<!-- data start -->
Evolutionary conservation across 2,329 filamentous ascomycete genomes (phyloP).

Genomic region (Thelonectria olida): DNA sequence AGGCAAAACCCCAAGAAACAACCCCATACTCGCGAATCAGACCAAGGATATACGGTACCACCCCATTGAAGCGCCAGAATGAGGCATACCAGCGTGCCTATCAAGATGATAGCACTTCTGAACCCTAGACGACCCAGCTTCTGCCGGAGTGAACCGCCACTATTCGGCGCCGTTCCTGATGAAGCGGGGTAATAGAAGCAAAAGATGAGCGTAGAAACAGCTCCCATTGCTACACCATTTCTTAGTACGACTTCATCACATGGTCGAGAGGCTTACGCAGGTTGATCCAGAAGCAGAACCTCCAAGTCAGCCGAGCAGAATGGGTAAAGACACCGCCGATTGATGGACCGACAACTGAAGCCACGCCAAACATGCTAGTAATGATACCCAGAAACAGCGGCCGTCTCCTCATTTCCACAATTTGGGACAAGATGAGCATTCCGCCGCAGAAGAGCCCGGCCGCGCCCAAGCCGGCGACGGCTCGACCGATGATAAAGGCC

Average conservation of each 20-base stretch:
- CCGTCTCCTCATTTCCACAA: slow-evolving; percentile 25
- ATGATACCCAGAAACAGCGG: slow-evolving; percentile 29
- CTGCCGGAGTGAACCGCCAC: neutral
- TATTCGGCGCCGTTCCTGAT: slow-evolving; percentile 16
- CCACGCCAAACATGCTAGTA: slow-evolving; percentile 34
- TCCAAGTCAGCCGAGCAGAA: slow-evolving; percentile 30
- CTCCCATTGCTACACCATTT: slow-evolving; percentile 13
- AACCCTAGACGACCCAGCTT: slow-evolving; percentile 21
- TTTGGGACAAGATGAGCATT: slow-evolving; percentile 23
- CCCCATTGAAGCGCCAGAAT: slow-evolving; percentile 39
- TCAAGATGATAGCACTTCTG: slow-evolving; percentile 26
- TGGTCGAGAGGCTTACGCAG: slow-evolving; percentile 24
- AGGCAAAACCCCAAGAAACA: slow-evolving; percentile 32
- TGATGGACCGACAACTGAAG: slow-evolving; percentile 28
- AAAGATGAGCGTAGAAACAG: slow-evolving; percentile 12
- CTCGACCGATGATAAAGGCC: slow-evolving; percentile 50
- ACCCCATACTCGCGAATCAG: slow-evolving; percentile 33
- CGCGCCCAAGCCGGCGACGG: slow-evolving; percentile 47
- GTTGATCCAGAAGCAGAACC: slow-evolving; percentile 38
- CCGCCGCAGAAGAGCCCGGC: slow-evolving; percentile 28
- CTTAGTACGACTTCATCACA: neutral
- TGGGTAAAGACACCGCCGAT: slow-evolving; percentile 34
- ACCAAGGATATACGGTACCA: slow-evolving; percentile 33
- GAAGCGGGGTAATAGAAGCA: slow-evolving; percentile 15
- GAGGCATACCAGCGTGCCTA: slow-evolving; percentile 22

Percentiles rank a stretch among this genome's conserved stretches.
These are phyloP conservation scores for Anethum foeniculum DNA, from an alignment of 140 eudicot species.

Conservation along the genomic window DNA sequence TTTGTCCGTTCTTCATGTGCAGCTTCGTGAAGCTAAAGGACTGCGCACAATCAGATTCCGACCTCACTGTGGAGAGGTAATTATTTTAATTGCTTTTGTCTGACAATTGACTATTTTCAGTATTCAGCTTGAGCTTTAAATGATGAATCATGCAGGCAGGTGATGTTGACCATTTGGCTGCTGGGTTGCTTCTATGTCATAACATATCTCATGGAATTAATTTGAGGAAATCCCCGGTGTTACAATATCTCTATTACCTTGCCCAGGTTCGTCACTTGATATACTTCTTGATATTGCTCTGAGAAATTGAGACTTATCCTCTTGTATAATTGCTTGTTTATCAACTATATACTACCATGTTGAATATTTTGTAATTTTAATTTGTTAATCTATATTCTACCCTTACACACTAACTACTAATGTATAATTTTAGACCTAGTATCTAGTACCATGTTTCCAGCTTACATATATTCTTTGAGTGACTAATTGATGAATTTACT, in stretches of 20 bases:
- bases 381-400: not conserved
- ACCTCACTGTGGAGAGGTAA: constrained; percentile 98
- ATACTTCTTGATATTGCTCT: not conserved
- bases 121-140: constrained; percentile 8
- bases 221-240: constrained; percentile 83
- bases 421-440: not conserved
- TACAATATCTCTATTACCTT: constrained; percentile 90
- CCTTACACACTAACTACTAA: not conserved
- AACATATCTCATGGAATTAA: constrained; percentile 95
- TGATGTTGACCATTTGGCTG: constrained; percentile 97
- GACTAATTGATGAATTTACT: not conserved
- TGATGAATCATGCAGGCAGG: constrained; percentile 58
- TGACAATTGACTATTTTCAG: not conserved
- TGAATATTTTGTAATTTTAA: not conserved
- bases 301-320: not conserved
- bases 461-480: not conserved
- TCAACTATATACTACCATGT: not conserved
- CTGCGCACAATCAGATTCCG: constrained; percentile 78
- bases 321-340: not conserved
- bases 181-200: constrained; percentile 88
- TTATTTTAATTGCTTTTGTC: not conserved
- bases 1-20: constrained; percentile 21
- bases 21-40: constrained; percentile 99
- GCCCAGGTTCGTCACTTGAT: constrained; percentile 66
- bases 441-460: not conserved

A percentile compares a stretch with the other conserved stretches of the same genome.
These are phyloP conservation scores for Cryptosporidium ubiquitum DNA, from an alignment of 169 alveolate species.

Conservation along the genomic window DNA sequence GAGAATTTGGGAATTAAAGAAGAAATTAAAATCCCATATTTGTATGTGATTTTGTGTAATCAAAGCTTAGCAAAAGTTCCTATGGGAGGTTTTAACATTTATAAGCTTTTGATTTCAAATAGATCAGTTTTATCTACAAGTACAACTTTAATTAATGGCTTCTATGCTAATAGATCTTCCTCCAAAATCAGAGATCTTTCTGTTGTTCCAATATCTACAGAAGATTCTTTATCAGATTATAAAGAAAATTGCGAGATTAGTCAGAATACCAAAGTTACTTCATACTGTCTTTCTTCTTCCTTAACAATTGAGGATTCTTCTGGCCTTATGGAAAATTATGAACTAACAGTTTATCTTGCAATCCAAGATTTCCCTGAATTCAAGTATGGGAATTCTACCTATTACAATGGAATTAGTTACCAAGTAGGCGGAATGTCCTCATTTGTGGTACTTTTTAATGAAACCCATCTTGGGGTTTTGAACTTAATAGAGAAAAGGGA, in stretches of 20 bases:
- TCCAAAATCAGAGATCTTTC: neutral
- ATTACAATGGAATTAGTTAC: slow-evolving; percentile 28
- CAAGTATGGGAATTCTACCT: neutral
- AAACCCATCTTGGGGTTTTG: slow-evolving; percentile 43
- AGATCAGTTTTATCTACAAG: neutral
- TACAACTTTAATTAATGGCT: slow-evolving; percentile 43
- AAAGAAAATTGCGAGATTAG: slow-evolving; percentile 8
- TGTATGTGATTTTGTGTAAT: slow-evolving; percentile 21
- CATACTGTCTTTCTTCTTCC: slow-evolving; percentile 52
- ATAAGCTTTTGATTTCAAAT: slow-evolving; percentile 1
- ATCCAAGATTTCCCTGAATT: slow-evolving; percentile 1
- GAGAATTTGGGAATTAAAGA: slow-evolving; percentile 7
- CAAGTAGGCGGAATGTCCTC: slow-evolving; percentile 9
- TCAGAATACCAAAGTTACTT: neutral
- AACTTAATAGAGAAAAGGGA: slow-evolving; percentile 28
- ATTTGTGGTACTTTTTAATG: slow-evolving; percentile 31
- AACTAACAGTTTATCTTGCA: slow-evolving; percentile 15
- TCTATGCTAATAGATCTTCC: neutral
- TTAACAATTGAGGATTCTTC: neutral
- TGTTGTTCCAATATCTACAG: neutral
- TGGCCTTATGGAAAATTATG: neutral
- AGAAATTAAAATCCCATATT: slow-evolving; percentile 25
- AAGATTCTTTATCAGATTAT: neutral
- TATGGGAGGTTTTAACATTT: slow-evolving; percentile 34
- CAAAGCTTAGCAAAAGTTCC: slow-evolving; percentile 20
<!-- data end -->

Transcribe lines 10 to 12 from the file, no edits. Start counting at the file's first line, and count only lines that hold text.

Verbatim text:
- CTCCCATTGCTACACCATTT: slow-evolving; percentile 13
- AACCCTAGACGACCCAGCTT: slow-evolving; percentile 21
- TTTGGGACAAGATGAGCATT: slow-evolving; percentile 23